Thursday, December 12, 2013

Mistakes were made

So many times I wish I could’ve lived my life without making mistakes. In reality, a path like that doesn’t exist. We fall. We get lost. We make mistakes. We get up and LIVE! — Unknown
This link no longer exists....someone on there webpage was naughty and the sight revoked their usage.  I'll miss the daily quotes.

One of the monster triggers I had when I started counseling was my absolute terror of making the slightest mistake.  My constant apologies and doubling my effort to perform everything perfectly paralyzed me and made me very annoying to be around.  Before counseling, Flylady started teaching me the 'evils' of perfectionism. She started FLY (Finally Loving Yourself) washing me with articles like this one:
I tried following her ideas but stumbled when I couldn't do it perfectly.

My extreme reaction to mistakes was way outside what anyone would term 'normal'.  (Have I mentioned lately that 'normal' is a setting on a drier.)  I would actually go into a panic attack over slight errors.  In the process to calm myself down about making a mistake I learned how to do Soduku puzzles.  I had the clear understanding if I made a mistake I could put a big "X" across the page rather than erasing it to do it again until I got it done 'perfectly.'  I worked at teaching myself that a mistake is OK...not the end of the world...not a punishable offense.

Last week, I received an advertisement in my email telling me that my old job was looking for an employee in the position I was laid off from 5 years ago.  I applied.  I woke in a panic in the morning.  While I was sleeping, I realized I may have changed but the job atmosphere had not.  I could read it in the way it wrote its own job description.  In the bright light of morning, I recognized that I did not want to work there.  I was blessed by an email informing me that I was not the person they were looking for.  Timing told me that the computer made their decision for them while they were sleeping.  I was so relieved to read the rejection email.  At first I felt I made a terrible mistake in applying at all.  Friends assured me that it is not a big deal and applying gave me a bit of practice in the application process.  I appreciated the support from several wonderful people.  About the same time, my sister posted a Facebook poster reminding me to stop knocking on a door that God had closed.  I realized that I blamed myself for the situation at my old job.  If I hadn't been in counseling, if I hadn't been so afraid to change, if I hadn't or had done this or that......after applying to my old job I realized the whole mess was not about me.  I was a small pawn caught in a power play between warring fractions. A wonderful gift to me was to be let go.  I finished my Photography degree.  It wasn't until I applied that I realized I had been looking over my shoulder wishing I did things differently.  I went to work feeling lifted and refreshed and looking forward instead of back.  It really put me under a lot of pressure to apply (Thanks Judy for the last minute editing) but like a wrecking ball the experience cleared away old debris.  I am glad I applied and I am even happier they said, "No, thank you."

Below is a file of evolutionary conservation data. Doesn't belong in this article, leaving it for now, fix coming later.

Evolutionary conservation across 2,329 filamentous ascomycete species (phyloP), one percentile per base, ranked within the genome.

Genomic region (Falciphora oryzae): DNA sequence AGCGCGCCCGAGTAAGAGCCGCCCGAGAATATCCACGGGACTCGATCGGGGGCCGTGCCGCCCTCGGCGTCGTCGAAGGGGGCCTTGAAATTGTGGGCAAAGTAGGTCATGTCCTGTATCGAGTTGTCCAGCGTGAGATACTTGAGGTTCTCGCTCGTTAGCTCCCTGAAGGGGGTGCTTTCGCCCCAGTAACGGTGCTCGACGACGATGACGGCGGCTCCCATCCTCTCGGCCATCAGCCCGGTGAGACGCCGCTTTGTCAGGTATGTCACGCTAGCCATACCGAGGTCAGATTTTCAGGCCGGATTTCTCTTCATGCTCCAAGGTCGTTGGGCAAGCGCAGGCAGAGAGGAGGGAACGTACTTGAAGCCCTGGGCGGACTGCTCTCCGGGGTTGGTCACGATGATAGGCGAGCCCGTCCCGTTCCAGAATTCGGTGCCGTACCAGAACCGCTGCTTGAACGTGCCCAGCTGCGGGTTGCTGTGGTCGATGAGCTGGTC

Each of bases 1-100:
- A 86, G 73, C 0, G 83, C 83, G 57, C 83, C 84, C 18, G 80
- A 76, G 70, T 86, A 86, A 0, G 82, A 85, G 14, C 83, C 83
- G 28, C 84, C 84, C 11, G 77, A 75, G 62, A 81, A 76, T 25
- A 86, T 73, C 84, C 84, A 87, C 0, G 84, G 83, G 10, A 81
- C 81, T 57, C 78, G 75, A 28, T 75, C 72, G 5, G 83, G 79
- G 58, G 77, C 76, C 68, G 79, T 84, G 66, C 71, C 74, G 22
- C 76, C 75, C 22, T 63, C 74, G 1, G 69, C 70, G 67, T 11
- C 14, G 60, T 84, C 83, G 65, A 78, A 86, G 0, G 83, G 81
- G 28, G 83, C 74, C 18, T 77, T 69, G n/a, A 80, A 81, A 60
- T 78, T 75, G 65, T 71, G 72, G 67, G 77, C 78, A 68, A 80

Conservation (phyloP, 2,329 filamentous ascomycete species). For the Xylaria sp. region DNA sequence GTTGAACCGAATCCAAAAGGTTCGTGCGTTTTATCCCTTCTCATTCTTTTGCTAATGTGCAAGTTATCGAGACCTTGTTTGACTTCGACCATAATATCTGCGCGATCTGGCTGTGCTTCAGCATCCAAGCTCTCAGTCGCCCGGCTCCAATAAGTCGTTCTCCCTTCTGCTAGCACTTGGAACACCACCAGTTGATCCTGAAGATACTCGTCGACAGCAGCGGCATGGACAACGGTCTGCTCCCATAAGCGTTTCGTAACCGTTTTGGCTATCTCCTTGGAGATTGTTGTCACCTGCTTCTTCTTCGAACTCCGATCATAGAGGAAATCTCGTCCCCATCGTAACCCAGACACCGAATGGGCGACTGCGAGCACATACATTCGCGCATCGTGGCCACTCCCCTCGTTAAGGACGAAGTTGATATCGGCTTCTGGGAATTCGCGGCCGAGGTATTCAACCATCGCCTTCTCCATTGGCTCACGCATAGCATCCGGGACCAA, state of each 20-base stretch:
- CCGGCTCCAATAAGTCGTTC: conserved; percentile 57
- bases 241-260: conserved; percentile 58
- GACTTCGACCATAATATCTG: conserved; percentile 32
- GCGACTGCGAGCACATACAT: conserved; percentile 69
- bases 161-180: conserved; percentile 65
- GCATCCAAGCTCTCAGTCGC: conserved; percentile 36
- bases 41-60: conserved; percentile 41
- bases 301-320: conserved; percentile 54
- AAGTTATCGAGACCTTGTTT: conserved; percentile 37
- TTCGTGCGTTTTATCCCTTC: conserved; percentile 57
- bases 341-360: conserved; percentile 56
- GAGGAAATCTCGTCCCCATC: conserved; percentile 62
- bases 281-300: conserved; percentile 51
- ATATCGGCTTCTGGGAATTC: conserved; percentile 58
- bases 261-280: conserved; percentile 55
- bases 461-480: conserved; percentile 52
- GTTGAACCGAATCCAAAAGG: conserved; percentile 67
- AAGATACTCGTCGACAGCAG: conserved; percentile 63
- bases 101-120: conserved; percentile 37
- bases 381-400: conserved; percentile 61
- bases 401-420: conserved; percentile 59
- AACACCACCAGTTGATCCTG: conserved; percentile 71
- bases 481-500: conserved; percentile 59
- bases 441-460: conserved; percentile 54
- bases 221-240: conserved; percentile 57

What were you thinking?


Janet said...

so glad it cleared out the debris of past wondering!

Ruth said...

Me too, Janet.